Looking Into Reaction Paper Essay

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Ludwig Van Beethoven's Symphony No. 2 in D Major

This paper will concentrate on New York Philharmonic Orchestra's execution of Ludwig Van Beethoven's Symphony No. 2 in D Major, David Geffen Hall, known in the past as Avery Fisher Hall. This arrangement was performed on April 8, 2016 in New York's City's Lincoln Center for the Performing Arts by the orchestra. The conductor for this performance piece was David Robertson.

Beethoven is seen as a transitional figure between the Classical and Romantic periods of musical history. Most importantly, his work is different from those of any earlier arranger through his formation of huge, expanded architectonic structures described by the broad advancement of musical material, topics, and themes. Beethoven did this by "modulation" or "adjustment" in the sentiment of the home key, through an assortment of keys or consonant locales; a favorite technique by the deaf master (Huscher).

Foundation of Symphony No. 2 in D Major

Beethoven created the second orchestra sometime around fall of 1802 and led the primary execution on April 5, 1803, in Vienna. The score calls for sets of woodwinds, oboes, clarinets, bassoons, horns, and trumpets, with timpani and strings. Ensemble No. 2 in D major, op.36 was explained in the late spring of 1802 in Heilligenstadt, when Beethoven was trying to take control of his life. In this period, he composed his well-known letter to his siblings dubbed "The Heilligenstadt Testament," communicating the two states of mind frequently found in the Master's work: acquiescence, which, even with death, he feels is so close, and the rebellion of a man who cherished individuals when all is said and done, being energetic about workmanship and those aspiring and willing to succeed. However, even along these lines, only upon careful study does one find any betrayal of Beethoven's intense inner struggle. The subjects of Part I are of a mind blowing power, recreating an "upbeat display aria," and the mirthfulness of the final stand as confirmation of the force he had, regardless of everything else (Munteanu).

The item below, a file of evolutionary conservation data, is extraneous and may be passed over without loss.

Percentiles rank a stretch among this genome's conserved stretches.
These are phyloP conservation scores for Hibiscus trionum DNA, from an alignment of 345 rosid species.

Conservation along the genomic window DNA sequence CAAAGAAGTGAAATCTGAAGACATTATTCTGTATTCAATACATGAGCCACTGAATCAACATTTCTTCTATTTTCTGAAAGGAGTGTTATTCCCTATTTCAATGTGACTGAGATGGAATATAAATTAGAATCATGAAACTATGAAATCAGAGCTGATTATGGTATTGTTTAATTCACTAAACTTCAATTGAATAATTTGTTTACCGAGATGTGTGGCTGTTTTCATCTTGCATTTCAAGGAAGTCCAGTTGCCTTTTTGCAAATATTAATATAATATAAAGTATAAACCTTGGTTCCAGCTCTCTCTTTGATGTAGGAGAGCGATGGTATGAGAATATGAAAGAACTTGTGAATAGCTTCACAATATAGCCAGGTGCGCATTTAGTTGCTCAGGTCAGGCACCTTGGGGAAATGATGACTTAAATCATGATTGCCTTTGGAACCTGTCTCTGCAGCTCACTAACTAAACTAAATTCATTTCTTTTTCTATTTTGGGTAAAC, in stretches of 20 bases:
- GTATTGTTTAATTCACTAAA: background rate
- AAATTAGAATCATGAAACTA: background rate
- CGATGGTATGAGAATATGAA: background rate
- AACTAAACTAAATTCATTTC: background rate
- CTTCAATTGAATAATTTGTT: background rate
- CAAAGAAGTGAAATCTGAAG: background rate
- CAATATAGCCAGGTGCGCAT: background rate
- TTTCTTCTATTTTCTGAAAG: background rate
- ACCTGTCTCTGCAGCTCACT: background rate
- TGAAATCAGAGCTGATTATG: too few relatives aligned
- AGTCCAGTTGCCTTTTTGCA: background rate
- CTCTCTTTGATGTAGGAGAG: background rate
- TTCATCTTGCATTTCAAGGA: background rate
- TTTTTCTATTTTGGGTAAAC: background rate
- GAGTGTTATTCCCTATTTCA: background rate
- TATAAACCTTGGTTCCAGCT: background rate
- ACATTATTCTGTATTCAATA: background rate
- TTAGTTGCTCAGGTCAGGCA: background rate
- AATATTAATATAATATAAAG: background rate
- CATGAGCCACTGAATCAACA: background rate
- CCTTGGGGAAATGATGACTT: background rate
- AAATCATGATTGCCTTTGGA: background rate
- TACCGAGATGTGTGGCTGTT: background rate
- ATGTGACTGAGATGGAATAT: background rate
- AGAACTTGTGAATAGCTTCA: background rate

Huscher brings up the point that Beethoven's circumstance at the time of the creation of the second symphony was really the foundation of his masterpiece; one of his most vivacious, happy, and active works. It is still Haydn's kind of "composition," that is, sets of winds, with horns, trumpets, timpani, and strings and the format of his last twelve orchestras, four developments, with a moderate presentation and a rondo finale that serve as Beethoven's beginning stage. This is music that Haydn would have seen, however, couldn't have composed. Beethoven's moderate presentation is an entire thirty-three measures of effective, far reaching music, rich in the sort of sensational motion he would later endeavor so boldly and beautifully. The following allegro con brio crackles with an anxious vitality and keeps up an all-business edge, exceptional in symphonic music. The ensemble begins with a moderate presentation, Adagio molto, made up of three segments, which speak of the intersection of topical components, as well as sensational and expressive ones.

Part I -- Allegro con brio, is built fit as a fiddle of a sonata with a topical material of incredible effortlessness, leaving the impression of nobility, experience and genuine vision of life and fate (Munteanu).

Part II -- Larghetto can be viewed as one of the…

Sources Used in Documents:

Works Cited

Gibbs, Christopher. Beethoven's Symphony No. 2 in D Major. 6 June 2006. Web. 27 April 2016

Huscher, Phillip. "Ludwig Van Beethoven; Symphony No. 2 in D Major, Op. 36." 2008. Web. 26 April 2016

Munteanu, Iulian. Beethoven's Symphony No. 2. 2004-2014. Web. 26 April 2016

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